Reinventing redevelopment: Giving residents a reason to stay in Atlanta’s East Lake
The transformation of Atlanta’s East Lake neighborhood made national headlines for its groundbreaking approach to redevelopment. Once the site of a dilapidated 650-unit public housing complex, a crime rate 18 times higher than the national average, and widespread poverty, East Lake is now home to a thriving community built on an innovative model of investment and engagement.
Built with purpose
The revival of East Lake started with the founding of the East Lake Foundation in 1995 to work with local families to develop a comprehensive model of community development centering on:
- High-quality mixed-income housing
- Cradle-to-college education
- Community wellness programming
- Management by a single-purpose nonprofit
Today, East Lake is a stable and increasingly prosperous neighborhood that includes mixed-income housing, high-performing schools, playgrounds, a farmers’ market, an urban garden, and other community spaces. Kids of all ages attend school within the community — including pre-K programs and Atlanta’s first charter school. And residents get access to new opportunities through job training and other community support programs.
The community has been so successful that a nonprofit organization — Purpose Built Communities — was established to replicate the model in other cities across the country.
New successes, new challenges
As East Lake has become a more attractive place to live for its residents, it’s also drawn the attention of new ones. As higher-income families move to the neighborhood, East Lake must now wrangle with how to avoid the downsides of gentrification and prevent the displacement of lower-income residents.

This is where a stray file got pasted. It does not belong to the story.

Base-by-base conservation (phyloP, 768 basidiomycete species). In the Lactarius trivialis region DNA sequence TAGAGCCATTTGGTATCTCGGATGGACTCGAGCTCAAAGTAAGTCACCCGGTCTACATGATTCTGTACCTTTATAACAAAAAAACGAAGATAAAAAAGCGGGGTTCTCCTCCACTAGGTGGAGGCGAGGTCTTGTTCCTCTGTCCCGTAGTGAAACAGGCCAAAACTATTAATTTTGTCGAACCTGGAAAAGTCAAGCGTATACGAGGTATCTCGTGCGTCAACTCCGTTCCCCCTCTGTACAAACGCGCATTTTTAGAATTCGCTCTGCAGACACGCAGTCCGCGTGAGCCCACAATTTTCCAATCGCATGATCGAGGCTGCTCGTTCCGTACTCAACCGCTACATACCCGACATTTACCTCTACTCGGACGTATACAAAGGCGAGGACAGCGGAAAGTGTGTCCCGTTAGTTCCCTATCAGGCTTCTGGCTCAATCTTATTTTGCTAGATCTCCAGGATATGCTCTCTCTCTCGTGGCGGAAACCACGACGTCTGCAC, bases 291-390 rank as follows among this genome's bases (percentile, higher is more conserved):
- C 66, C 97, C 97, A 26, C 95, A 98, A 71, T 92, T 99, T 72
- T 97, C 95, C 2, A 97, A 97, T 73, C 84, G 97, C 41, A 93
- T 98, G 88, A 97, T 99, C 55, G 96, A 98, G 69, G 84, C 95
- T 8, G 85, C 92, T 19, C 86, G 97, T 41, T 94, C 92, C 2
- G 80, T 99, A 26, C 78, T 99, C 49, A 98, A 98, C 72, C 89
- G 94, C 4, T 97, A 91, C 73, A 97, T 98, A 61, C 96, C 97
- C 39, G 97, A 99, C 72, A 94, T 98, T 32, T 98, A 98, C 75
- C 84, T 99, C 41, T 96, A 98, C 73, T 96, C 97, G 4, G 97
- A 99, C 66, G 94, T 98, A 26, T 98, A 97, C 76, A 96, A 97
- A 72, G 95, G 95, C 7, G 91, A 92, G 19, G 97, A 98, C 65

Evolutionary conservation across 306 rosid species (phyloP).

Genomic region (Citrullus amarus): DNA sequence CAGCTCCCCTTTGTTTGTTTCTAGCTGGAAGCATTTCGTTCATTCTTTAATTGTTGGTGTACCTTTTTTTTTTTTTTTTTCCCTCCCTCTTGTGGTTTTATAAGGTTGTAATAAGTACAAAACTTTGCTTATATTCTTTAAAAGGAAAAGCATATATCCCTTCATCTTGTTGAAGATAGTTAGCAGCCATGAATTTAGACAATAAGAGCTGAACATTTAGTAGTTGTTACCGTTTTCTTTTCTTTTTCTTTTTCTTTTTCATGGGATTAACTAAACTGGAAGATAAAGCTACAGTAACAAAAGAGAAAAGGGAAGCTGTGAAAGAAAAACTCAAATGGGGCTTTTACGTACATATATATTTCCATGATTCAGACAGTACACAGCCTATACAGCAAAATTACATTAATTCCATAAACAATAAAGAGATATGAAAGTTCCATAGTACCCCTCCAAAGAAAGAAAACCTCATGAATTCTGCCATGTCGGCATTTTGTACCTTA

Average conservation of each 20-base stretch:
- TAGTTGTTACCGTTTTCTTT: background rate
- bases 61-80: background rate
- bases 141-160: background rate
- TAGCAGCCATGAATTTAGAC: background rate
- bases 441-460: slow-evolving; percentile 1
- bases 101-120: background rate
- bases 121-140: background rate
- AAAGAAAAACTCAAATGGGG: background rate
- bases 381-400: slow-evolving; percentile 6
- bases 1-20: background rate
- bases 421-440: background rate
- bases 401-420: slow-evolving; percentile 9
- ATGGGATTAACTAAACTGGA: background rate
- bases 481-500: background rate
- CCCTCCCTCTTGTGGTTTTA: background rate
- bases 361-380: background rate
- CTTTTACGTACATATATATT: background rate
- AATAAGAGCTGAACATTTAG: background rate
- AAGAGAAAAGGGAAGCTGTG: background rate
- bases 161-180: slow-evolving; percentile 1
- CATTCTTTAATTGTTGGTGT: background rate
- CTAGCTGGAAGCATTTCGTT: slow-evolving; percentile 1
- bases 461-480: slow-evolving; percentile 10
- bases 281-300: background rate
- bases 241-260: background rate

For example, East Lake’s success has drawn a new wave of private development in and around the neighborhood. How can the East Lake Foundation maintain its mission of serving low-income families as the area becomes a more attractive investment for developers who don’t share that mission?
In another example: the neighborhood’s Drew Charter School recently announced that 100% of its 2017 graduating class has been accepted to college. As higher-income families in the neighborhood choose to send their kids to Drew, it’s seen a decline in enrollment from low-income residents. How can the school serve all residents while encouraging more low-income families to attend and take advantage of the high-quality education it offers?
We’ll explore these and other questions facing East Lake and learn more about its innovative model at one of nine interactive studio sessions at EcoDistricts Summit 2017, October 10-11 in Atlanta. Studio session attendees will take a bus tour for a firsthand look at the neighborhood and then work together to develop solutions to its next generation of challenges.
To join us, register for the EcoDistricts Summit 2017 event and sign up for the studio session Wrap-Around Neighborhood: Developing Strong Mixed-Income Communities in Atlanta’s East Lake.